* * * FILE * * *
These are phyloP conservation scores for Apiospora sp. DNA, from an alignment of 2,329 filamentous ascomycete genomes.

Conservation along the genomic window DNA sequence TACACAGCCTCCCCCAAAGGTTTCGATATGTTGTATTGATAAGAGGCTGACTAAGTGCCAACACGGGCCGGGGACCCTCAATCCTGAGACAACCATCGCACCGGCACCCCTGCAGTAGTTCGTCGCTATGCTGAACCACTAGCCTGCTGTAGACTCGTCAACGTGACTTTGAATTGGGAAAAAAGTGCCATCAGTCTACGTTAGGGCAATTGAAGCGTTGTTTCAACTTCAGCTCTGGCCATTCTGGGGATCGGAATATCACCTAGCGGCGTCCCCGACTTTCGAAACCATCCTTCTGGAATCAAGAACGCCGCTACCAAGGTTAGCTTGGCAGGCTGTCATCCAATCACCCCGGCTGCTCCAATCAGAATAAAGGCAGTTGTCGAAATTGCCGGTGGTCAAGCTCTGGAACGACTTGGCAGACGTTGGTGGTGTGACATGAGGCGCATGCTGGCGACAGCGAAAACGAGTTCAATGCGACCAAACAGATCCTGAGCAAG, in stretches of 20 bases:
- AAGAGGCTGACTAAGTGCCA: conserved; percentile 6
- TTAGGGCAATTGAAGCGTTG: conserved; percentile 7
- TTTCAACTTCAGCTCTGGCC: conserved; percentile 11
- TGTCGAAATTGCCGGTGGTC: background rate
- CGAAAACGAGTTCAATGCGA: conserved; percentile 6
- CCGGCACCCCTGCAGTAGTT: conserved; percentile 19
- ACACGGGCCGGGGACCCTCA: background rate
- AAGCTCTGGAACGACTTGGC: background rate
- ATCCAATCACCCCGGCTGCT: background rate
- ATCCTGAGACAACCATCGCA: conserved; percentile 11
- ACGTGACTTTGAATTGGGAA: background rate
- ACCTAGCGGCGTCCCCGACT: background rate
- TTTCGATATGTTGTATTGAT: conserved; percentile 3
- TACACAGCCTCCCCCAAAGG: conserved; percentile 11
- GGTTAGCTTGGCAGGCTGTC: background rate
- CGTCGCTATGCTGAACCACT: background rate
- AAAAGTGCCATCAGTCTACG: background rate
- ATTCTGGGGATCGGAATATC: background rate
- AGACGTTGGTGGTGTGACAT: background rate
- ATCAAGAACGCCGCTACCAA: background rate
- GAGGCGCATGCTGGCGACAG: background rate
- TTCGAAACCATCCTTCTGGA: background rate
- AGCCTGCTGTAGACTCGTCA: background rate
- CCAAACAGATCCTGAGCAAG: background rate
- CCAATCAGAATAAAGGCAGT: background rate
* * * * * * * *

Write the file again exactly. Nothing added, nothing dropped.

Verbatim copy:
These are phyloP conservation scores for Apiospora sp. DNA, from an alignment of 2,329 filamentous ascomycete genomes.

Conservation along the genomic window DNA sequence TACACAGCCTCCCCCAAAGGTTTCGATATGTTGTATTGATAAGAGGCTGACTAAGTGCCAACACGGGCCGGGGACCCTCAATCCTGAGACAACCATCGCACCGGCACCCCTGCAGTAGTTCGTCGCTATGCTGAACCACTAGCCTGCTGTAGACTCGTCAACGTGACTTTGAATTGGGAAAAAAGTGCCATCAGTCTACGTTAGGGCAATTGAAGCGTTGTTTCAACTTCAGCTCTGGCCATTCTGGGGATCGGAATATCACCTAGCGGCGTCCCCGACTTTCGAAACCATCCTTCTGGAATCAAGAACGCCGCTACCAAGGTTAGCTTGGCAGGCTGTCATCCAATCACCCCGGCTGCTCCAATCAGAATAAAGGCAGTTGTCGAAATTGCCGGTGGTCAAGCTCTGGAACGACTTGGCAGACGTTGGTGGTGTGACATGAGGCGCATGCTGGCGACAGCGAAAACGAGTTCAATGCGACCAAACAGATCCTGAGCAAG, in stretches of 20 bases:
- AAGAGGCTGACTAAGTGCCA: conserved; percentile 6
- TTAGGGCAATTGAAGCGTTG: conserved; percentile 7
- TTTCAACTTCAGCTCTGGCC: conserved; percentile 11
- TGTCGAAATTGCCGGTGGTC: background rate
- CGAAAACGAGTTCAATGCGA: conserved; percentile 6
- CCGGCACCCCTGCAGTAGTT: conserved; percentile 19
- ACACGGGCCGGGGACCCTCA: background rate
- AAGCTCTGGAACGACTTGGC: background rate
- ATCCAATCACCCCGGCTGCT: background rate
- ATCCTGAGACAACCATCGCA: conserved; percentile 11
- ACGTGACTTTGAATTGGGAA: background rate
- ACCTAGCGGCGTCCCCGACT: background rate
- TTTCGATATGTTGTATTGAT: conserved; percentile 3
- TACACAGCCTCCCCCAAAGG: conserved; percentile 11
- GGTTAGCTTGGCAGGCTGTC: background rate
- CGTCGCTATGCTGAACCACT: background rate
- AAAAGTGCCATCAGTCTACG: background rate
- ATTCTGGGGATCGGAATATC: background rate
- AGACGTTGGTGGTGTGACAT: background rate
- ATCAAGAACGCCGCTACCAA: background rate
- GAGGCGCATGCTGGCGACAG: background rate
- TTCGAAACCATCCTTCTGGA: background rate
- AGCCTGCTGTAGACTCGTCA: background rate
- CCAAACAGATCCTGAGCAAG: background rate
- CCAATCAGAATAAAGGCAGT: background rate